A cyber-physical system, or CPS, is created when devices are linked together in such a way that data collected in both the cyber and physical spheres can influence the behavior of the system as a whole. Individual computers and networks are embedded throughout the system to monitor and control physical activity. Most CPSs feature feedback loops where data collected has an impact on both computation and physical action. Considered in the abstract, a CPS is about the intersection of cyber and physical assets rather than fusing them together.
A cyber-physical system cannot be described or understood simply by examining its separate physical and computational components. They way they interact is a fundamental part of the system.
The term “cyber-physical systems” first came into use in 2006. Helen Gill of the National Science Foundation of the US coined the term. There is a strong temptation to conflate the idea of a CPS with the term “cyberspace,” but the two terms have far less to do with each other than first sight suggests. The most accurate way to consider the matter is to note that both terms derive from the common root word, cybernetics. (This term was popularized by the American mathematician Norbert Wiener.) Cyber-physical systems and cyberspace are broadly related, but they are siblings or cousins at best. There is no parent-child relationship here.
Applications For CPS
It is a bold but not baseless assertion to predict that CPS applications may be even more transformative than the information technology revolution that came at the end of the 20th century. Consider these practical examples of what a CPS could do:
Many forms of heart surgery require doctors to stop the heart before they can operate and then restart it when their work is finished. This process has a lot of obvious risks and the likelihood of negative side effects is high. Today, multiple research terms are working toward new surgical techniques that would allow a surgeon to operate usefully on a beating heart without stopping it. This possibility rests on two key technologies. First, robotic control can enhance the tools required for the surgery and enable them to match the movement of a beating heart. This would allow a surgeon to apply precise and constant pressure without stopping the heart. The second technological prerequisite is an imaging system that allows the surgeon to look at an illusory but accurate representation of an unbeating heart. This view would enable the surgeon to make accurate and useful decisions about how to proceed without interrupting the patient’s heartbeat. Bringing this technology together into a safe and effective system requires precise modeling of the patient’s heart, the surgical tools, and the hardware and software creating the interface between patient and surgeon. The software involved in this surgery would have to be extremely robust, incorporating redundant fail-safes and fallbacks so that malfunctions would not injure the patient. To achieve satisfactory reliability, both the system and its sensors would have to be extremely accurate.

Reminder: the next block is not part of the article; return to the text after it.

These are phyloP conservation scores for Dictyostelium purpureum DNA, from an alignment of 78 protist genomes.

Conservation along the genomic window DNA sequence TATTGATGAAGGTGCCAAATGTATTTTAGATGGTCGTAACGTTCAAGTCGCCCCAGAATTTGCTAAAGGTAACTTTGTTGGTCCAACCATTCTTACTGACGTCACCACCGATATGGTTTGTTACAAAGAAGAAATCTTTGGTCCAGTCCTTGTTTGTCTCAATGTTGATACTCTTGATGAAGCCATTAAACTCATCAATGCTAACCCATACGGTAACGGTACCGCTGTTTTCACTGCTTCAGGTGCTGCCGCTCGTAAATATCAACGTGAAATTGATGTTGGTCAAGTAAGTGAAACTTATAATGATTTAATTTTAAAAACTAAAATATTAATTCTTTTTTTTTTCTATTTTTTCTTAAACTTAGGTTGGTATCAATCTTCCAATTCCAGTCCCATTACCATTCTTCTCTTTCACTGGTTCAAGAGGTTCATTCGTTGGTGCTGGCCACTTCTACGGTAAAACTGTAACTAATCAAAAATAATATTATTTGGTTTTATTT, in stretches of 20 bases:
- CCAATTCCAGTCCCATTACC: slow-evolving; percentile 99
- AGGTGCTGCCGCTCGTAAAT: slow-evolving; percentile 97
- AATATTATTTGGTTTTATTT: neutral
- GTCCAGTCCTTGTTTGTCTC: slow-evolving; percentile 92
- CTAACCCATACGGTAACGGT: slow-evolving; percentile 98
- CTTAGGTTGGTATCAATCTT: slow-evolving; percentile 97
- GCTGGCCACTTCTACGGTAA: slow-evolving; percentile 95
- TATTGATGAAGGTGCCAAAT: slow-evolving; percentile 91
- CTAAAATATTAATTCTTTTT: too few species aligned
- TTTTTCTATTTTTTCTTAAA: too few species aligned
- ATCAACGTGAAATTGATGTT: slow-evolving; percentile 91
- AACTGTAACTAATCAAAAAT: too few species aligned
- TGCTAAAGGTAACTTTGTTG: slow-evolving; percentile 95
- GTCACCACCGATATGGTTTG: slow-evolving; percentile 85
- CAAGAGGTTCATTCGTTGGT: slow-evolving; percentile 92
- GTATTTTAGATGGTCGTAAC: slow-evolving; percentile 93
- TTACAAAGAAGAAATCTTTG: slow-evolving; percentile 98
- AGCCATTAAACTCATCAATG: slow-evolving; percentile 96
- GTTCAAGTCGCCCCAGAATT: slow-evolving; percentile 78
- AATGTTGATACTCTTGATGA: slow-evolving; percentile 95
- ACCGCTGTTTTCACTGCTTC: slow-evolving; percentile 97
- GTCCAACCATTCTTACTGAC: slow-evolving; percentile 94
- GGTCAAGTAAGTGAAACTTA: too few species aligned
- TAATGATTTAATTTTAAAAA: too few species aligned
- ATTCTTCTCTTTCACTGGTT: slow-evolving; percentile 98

Keeping a city’s traffic flow efficient is a challenge. What about a community where the city’s infrastructure (e.g. traffic lights) and the cars on the road cooperated to reduce inefficiencies? As a simple starting point, imagine a traffic light intelligent enough to never present a red light unless cross traffic was actually present. This is well within current capabilities, but a CPS could go much further. Vehicles themselves could be part of the system, constantly reporting their positions and sharing road resources more efficiently. Of course, where vehicle traffic is a concern, reliability and safety must be paramount. Engineering a traffic CPS reliable enough to eliminate deadly failures is a formidable challenge.